A Crown for Willy Loman
We're trained to let them go, their dignity
intact nine times in ten. But some slip through
the cracks no matter how much sympathy
our faces ooze across a desk. A few,
like Willy, crumple, weep, insist on tales
of triumphs decades old and seldom true.
We're taught to keep our cool, when all else fails
buzz gently for Security, men who
assess shooter risk, lead poor souls away,
past cubicles of kitten calendars,
to lobby, then to door. On sidewalks, day-
light slaps or soothes. It all depends. Dim bars
like Frank's on 48th might pour relief.
But Willy drinks guilt only, aged, and grief.
Drink there? Only a quick nightcap? The man's
exhausted, broke, and needs a friend, a deck
of cards. I can't sleep any way. The fan's
hurling hot air around the room; my neck
is itchy from the heat. I give him cash
each week—"a loan," he says. But, hell, we know
how deep a hole he's dug. He can rehash
the past, concoct big schemes, scenarios
for his two sons. But now, right now, he's lost.
I bet that Howard fires him—no sales,
no leads, confused. Poor Willy's more a cost
than benefit these days. Each person fails,
that's true. But most contain, forestall, bounce back.
I'll go next door. One drink. A midnight snack.
Woman (Let's call her Jean)
"Go back next door!" One shove. Five drinks. Midnight,
deserted hotel hall—lucky for me,
I guess, black slip, barefoot. I had to fight
for these damn stockings (size nine sheer) Willy
had promised earlier before his son
showed up and wrecked it all. No guarantees
with married men. I've been around the block. The fun
goes up in smoke or melts like ice. Whiskey's
a girl's best friend on summer nights like this
when hiding in a bathroom doesn't work,
when lovers lie five minutes after kiss-
ing you and push you out the door. The clerk
downstairs, the cabby at the curb won't say
a word. Shit happens, right? I'll be okay.
Younger Son (Hap)
A word. Dumb shit. Okay, she may be right,
my mother, when she says, "philandering
bum." But hey, they're not "whores." No, they're fine types,
the two from Frank's Chop House, girls partying,
that's all. It's not my fault I got built like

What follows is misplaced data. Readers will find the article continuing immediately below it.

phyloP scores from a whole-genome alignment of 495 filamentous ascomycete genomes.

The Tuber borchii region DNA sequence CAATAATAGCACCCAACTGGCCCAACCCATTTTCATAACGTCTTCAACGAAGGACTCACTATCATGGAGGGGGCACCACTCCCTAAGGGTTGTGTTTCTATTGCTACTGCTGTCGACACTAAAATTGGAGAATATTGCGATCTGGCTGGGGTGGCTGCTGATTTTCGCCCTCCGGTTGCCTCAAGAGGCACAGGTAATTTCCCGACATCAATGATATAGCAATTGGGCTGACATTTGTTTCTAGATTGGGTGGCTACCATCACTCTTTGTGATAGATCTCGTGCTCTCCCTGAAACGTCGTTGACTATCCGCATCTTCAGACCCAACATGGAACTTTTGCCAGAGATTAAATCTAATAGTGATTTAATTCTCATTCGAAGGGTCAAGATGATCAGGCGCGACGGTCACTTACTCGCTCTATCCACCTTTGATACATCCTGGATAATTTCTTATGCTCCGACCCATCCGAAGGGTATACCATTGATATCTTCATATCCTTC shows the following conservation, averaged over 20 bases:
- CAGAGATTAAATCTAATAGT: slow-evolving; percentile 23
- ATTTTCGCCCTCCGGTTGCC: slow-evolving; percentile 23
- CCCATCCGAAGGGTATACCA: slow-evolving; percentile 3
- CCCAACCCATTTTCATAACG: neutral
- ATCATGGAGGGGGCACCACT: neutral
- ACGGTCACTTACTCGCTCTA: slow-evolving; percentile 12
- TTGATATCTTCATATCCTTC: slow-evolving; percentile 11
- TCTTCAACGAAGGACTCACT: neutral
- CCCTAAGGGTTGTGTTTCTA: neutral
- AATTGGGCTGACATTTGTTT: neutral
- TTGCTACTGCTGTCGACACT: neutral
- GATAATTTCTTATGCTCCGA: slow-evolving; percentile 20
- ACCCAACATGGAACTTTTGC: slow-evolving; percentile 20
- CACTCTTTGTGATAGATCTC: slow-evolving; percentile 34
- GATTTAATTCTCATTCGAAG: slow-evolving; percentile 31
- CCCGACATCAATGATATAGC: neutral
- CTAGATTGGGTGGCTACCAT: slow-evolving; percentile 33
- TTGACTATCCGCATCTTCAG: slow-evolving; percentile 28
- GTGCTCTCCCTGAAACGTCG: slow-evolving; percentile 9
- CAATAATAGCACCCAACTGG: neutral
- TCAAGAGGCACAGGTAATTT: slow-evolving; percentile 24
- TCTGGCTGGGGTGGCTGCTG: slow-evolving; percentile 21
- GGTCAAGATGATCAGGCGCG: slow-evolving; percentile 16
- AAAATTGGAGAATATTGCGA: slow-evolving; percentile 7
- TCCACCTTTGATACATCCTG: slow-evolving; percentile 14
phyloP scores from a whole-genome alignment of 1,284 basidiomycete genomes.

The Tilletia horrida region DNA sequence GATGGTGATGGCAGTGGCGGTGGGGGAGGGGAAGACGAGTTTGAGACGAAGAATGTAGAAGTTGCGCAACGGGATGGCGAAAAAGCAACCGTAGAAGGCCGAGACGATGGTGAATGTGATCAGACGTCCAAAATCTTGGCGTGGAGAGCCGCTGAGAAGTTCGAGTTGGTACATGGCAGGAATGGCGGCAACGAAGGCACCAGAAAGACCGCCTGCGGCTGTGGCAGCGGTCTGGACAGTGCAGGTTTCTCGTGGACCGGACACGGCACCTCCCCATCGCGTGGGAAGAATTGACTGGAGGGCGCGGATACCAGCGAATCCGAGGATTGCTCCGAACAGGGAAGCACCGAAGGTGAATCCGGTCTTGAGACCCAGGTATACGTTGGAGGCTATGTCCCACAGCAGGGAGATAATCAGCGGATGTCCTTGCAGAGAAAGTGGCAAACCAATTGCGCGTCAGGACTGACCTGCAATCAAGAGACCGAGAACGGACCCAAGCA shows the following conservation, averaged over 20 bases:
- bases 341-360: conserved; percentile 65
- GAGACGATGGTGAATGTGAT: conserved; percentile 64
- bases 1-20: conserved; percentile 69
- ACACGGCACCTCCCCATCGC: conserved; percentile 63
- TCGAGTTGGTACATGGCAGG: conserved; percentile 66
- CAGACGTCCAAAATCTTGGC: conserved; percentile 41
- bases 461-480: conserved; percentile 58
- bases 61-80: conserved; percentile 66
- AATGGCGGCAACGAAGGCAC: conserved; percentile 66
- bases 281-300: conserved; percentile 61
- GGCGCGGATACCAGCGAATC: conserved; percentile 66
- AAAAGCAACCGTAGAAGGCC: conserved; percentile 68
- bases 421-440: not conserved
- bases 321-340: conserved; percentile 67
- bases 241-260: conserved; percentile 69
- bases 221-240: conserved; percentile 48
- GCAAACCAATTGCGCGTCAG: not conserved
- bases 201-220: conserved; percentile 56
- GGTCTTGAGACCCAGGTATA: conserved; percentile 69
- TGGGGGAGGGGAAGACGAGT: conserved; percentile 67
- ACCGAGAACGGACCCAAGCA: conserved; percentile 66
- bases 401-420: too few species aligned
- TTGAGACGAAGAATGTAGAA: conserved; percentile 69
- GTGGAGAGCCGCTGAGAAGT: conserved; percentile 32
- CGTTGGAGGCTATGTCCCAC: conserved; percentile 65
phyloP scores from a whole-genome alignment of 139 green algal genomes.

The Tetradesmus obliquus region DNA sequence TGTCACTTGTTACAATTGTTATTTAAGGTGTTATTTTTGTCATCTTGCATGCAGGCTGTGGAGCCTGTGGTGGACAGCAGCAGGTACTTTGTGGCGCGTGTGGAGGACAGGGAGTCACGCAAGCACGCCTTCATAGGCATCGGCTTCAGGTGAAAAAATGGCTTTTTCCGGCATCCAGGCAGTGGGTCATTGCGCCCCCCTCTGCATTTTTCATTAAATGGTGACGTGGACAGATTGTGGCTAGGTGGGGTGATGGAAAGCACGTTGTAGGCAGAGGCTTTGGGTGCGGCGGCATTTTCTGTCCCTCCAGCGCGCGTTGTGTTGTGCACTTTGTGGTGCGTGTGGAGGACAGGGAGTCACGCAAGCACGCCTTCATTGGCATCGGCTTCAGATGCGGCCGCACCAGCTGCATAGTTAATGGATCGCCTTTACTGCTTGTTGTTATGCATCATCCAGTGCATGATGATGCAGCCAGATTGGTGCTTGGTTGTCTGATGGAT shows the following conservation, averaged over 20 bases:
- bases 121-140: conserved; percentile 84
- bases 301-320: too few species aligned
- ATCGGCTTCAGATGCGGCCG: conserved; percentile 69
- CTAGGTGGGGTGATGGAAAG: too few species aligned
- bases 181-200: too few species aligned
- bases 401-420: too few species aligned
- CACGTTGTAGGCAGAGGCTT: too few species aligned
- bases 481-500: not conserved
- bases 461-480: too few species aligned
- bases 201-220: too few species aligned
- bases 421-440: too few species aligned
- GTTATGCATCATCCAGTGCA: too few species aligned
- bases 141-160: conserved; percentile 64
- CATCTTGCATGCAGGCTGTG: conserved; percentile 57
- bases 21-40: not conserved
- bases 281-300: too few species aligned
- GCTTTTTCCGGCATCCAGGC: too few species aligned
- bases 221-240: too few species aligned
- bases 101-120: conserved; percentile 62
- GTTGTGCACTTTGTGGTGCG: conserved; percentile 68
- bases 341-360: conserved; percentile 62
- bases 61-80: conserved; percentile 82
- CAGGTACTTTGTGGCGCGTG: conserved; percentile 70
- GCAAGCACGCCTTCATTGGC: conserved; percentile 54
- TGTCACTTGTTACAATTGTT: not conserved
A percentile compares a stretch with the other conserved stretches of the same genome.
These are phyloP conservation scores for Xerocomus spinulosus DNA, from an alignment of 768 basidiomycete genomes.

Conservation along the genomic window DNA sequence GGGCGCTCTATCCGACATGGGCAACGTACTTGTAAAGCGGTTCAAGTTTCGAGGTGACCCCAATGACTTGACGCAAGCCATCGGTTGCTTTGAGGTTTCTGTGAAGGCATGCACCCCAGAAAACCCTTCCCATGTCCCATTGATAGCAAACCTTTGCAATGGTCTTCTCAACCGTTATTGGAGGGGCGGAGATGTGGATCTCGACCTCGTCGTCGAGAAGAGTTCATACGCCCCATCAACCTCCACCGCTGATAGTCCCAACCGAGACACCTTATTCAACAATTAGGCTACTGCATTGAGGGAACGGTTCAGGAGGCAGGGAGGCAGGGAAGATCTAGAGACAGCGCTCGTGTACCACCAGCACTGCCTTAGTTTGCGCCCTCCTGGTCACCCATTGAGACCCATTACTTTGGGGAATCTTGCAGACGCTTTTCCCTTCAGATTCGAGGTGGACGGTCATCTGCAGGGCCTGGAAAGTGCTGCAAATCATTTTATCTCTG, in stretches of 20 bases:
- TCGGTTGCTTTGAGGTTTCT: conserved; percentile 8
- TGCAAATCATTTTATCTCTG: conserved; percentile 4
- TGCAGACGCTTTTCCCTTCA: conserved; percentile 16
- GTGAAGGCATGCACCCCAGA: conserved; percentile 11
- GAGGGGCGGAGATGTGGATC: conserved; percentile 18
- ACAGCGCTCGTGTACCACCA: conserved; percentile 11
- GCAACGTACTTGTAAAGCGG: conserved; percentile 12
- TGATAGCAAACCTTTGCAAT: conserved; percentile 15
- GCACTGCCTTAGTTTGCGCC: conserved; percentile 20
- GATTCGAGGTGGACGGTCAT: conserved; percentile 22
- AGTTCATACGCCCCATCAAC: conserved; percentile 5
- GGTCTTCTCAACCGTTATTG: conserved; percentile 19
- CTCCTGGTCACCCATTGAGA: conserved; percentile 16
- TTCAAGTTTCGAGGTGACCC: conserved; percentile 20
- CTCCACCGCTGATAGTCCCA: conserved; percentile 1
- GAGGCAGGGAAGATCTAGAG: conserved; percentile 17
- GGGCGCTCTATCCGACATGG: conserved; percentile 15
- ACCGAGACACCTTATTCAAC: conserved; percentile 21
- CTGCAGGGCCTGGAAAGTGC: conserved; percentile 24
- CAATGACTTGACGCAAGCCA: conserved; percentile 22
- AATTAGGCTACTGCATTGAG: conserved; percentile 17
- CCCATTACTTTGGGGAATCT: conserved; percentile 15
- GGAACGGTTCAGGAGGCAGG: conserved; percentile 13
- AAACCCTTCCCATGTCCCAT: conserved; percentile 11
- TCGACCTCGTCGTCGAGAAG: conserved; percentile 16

Adonis. Chicks go nuts for aftershave.
This new fedora ups my game. Hand me the mic,
Sinatra! Work's a yawn, and who can save
when rents are through the roof? Running a tab
for brewskis can add up. Thank God for credit cards.
A couple options in a pinch: rehab
or AA in some church. Tonight, onwards.
I'll score a babe in thigh-high boots no doubt
who craves Bud Light and bums not yet maxed out.
Older Son (Biff)
I crave sunlight, wind, time to sit and smoke,
admire new colts unsteady in tall grass.
I used to idolize my Pop. That bubble broke
in Boston long ago. I'd failed math class,
showed up at his hotel to seek advice,
but found him not alone. I saw right through
his lie—valises full—and paid a price,
a toll that kept me on the run, unable to
commit to much except the sun, the sky.
I served some time for theft, three months, then stole
a crummy fountain pen, still not sure why.
My sentence never really ends. Parole
unlocks a door, but truth, forgiveness, peace—
elusive shafts of sun between elm trees.
Between two tall elm trees a hammock swayed
for years. I watched white mesh of knotted string
from here at kitchen window as I made
French toast for Willy and the boys. Mornings
their chatter filled my head—Jersey jokes, tales
of punching bags, first downs—but once they closed the door,
I heard sweet caroling, not Willy's sales
or Biff's low grades, but Brooklyn birds in sycamore
and elm who sang on branch and string a sort of hymn.
Who knows if there's a God. I only know
a comfort called those years before each limb
and trunk and root was cut. Blue jays, juncos—
my temporary kin—all scattered now.
I mourn my husband's death. They taught me how.
They taught me how to close the deal with style,
finesse, old-timers like Dave Singleman,
in smoking cars of trains, who turned each mile
into a lucky strike. Young guys could pan
for gold just giving Dave a light. But now
we drive around alone in Fords, palm keys
to smoke-free rooms with mini-bars, and wonder how
those debt forgiveness places work. Do companies—
in California, say—bail out each bum
who's hocked his soul? And how exactly does
it feel, forgiveness? Like a foot gone numb
from driving straight to Providence? The buzz
of wasps or saws? My wife, my boys might know,
might one day close the deal and let me go.
Instructions for Closing
No need to panic if you're locked inside.
He takes a special pleasure telling me
the walk-in freezer's safe. No homicide
has happened here. Nobody's even tried
but, say they did, just hypothetically: